By Rachael Turk
The Australian Film Commission (AFC) CEO has for the first time released figures assessing the Australia’s post-production, digital production and visual effects (PDV) activity in what Chris Fitchett is deeming the results of the AFC’s annual Drama Production Survey ‘a resurgence’ after last year’s below-average result.
In what is a fast-evolving industry, and one not necessarily tied to production, the AFC has surveyed companies providing PDV services in Australia. Income from PDV work in 2005/06 totaled $142m and 2006/07 $129m. The sector revealed 16 foreign PDV-only projects (for example, Harry Potter), amounting to $9m.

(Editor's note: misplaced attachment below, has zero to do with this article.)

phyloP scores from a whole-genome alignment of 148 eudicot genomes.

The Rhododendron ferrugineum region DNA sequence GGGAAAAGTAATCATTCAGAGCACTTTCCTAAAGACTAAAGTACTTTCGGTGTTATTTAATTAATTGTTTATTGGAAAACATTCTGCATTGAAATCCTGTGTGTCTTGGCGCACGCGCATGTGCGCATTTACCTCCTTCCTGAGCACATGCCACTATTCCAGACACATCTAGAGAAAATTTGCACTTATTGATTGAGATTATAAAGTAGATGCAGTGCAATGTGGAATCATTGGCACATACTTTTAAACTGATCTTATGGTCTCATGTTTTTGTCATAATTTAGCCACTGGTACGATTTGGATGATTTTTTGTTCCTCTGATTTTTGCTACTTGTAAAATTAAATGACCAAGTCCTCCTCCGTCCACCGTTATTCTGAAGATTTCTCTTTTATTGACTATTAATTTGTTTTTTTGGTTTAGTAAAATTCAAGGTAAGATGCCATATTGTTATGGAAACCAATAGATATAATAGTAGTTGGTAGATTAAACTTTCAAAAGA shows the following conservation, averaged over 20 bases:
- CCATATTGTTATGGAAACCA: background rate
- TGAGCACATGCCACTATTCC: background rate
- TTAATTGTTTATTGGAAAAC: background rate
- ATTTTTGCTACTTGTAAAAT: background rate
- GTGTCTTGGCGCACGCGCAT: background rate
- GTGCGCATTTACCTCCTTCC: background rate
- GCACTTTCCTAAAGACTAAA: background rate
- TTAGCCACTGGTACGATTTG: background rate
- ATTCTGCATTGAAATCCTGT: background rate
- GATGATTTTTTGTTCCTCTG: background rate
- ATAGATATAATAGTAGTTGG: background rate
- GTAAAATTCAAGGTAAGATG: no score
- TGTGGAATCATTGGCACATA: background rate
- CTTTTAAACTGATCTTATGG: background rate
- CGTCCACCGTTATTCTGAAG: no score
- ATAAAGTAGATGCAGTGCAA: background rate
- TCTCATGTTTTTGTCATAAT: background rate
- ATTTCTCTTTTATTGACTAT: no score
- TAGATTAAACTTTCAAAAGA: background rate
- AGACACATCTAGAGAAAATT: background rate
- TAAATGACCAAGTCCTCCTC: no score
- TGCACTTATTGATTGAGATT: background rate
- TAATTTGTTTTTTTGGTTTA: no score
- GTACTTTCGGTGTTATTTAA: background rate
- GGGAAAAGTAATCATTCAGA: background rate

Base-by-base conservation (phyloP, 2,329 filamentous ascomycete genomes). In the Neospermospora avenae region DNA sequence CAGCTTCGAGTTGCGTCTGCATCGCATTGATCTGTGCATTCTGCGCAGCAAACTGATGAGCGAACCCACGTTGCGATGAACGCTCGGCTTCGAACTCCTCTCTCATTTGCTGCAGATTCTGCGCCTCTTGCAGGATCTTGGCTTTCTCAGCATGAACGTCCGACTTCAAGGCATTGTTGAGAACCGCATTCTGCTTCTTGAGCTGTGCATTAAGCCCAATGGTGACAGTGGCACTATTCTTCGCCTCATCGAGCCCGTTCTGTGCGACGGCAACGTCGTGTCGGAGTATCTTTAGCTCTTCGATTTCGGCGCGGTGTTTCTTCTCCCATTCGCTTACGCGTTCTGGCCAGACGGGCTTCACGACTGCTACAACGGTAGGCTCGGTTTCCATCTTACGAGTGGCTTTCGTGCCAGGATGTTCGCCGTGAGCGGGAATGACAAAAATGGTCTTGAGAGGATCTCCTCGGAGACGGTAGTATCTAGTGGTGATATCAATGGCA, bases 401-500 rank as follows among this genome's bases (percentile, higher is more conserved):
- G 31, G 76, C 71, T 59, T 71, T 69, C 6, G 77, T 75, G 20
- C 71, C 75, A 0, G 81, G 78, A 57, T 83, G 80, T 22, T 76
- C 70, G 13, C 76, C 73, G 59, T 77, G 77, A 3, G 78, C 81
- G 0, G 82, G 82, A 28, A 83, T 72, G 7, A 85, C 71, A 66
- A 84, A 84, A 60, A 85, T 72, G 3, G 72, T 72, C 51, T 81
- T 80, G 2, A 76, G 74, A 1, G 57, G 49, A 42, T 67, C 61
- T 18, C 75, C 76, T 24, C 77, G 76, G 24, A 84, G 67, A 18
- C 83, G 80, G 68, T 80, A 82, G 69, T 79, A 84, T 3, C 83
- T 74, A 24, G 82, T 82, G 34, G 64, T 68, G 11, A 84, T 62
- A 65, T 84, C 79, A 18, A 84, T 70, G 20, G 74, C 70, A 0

Whilst no previous data exists in this form for comparison, the anecdotal evidence is, says Fitchett, that the PDV sector is increasing every year, and this is expected to continue with the new tax incentives.
‘I predict that that’s going to continue to increase,’ he says. ‘You only need one or two projects using the 15 percent offset for PDV over $5m to increase the sector enormously’.
The survey report also revealed an increase in both feature film production and TV drama. The 2006/07 production slate (defined as projects which started shooting during the year) comprised 33 features and 645 hours of TV drama. The value of production activity, as measured by the portion of budgets spent in Australia, totaled $625m, 68 percent up on last year.